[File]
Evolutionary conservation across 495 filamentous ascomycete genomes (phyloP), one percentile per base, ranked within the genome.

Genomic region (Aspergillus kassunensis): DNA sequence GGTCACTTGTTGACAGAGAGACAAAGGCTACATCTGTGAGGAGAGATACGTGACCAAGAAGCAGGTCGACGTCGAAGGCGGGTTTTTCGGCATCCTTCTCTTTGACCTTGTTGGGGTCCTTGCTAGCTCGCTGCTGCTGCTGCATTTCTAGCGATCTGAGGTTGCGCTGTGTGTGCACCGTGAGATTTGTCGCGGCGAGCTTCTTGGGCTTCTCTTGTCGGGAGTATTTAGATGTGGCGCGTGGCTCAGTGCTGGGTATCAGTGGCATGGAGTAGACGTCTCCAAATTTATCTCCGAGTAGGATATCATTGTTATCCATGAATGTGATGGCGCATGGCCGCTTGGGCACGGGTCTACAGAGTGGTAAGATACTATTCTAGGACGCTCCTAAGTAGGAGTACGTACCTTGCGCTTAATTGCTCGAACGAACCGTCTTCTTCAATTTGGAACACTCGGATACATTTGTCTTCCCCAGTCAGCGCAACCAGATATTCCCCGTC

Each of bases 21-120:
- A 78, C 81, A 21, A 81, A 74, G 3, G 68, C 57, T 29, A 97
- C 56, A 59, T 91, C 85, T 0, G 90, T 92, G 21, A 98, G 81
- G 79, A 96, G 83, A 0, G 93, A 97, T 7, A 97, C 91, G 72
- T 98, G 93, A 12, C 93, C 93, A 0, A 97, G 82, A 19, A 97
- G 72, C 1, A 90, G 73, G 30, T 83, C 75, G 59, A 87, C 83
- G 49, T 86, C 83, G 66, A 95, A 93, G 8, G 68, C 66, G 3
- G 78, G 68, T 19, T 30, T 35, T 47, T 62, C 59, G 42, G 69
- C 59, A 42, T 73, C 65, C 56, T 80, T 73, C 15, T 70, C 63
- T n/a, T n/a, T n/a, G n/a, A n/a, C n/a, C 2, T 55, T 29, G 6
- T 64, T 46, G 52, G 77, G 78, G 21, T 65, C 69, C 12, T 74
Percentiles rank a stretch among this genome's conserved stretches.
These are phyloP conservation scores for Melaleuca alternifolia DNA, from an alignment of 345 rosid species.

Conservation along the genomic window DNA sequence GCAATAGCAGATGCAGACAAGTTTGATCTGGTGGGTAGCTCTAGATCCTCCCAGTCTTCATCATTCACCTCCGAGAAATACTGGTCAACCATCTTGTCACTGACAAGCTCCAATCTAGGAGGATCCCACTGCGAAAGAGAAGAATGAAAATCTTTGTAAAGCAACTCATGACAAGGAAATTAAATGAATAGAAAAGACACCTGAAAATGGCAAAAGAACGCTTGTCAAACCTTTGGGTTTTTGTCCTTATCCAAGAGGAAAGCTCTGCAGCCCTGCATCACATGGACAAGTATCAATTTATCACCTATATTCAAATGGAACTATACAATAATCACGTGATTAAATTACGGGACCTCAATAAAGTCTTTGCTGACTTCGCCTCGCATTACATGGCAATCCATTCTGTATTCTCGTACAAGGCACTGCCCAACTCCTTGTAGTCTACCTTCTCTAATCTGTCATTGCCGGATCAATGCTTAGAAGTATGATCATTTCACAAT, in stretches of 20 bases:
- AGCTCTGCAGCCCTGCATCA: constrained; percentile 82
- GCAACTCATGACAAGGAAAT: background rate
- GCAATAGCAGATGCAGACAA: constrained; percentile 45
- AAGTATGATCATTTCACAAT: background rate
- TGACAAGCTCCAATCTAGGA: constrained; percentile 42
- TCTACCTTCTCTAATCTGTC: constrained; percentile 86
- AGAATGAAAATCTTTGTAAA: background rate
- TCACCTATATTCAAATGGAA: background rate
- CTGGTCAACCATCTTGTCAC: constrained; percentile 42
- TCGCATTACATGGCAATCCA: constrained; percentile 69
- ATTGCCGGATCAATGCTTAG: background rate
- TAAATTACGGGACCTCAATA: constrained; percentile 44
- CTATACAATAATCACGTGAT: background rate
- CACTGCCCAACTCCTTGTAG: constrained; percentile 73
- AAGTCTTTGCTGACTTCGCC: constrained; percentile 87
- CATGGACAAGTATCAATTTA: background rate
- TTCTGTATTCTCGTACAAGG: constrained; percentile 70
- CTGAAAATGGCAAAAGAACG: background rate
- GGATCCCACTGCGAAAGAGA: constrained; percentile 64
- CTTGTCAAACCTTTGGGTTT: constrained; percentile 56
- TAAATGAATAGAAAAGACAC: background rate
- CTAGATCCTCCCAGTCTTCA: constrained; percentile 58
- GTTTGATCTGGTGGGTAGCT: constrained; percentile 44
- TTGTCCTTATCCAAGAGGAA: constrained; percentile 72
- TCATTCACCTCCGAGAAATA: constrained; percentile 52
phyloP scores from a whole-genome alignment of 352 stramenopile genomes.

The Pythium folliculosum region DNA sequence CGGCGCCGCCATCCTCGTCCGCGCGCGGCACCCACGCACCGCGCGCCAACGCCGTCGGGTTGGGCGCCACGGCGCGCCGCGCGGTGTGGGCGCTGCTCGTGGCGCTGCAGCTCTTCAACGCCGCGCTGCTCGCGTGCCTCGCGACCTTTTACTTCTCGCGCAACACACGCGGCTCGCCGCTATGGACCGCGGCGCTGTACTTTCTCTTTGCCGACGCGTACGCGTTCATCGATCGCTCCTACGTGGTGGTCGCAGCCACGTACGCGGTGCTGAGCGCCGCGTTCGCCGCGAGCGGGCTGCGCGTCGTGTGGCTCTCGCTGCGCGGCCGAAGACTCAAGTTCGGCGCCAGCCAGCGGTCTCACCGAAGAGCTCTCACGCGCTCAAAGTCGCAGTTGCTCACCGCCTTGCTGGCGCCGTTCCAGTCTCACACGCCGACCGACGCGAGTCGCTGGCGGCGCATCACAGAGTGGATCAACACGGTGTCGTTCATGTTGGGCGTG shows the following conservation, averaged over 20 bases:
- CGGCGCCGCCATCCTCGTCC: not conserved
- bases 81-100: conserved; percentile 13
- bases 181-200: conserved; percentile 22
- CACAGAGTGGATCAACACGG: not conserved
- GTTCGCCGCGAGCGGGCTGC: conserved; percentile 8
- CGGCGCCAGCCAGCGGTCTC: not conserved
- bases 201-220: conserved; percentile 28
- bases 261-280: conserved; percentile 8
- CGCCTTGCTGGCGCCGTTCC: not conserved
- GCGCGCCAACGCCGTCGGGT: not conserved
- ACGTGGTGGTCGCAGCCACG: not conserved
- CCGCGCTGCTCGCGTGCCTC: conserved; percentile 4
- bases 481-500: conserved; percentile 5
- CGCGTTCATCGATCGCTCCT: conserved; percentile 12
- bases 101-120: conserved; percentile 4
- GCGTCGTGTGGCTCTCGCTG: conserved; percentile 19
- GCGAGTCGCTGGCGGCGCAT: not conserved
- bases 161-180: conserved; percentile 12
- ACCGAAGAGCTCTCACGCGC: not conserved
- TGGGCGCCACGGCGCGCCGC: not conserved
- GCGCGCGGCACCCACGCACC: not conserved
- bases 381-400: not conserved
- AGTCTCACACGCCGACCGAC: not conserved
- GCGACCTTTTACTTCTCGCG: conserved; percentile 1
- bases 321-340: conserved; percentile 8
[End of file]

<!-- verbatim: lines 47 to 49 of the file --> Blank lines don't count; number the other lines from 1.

- CACAGAGTGGATCAACACGG: not conserved
- GTTCGCCGCGAGCGGGCTGC: conserved; percentile 8
- CGGCGCCAGCCAGCGGTCTC: not conserved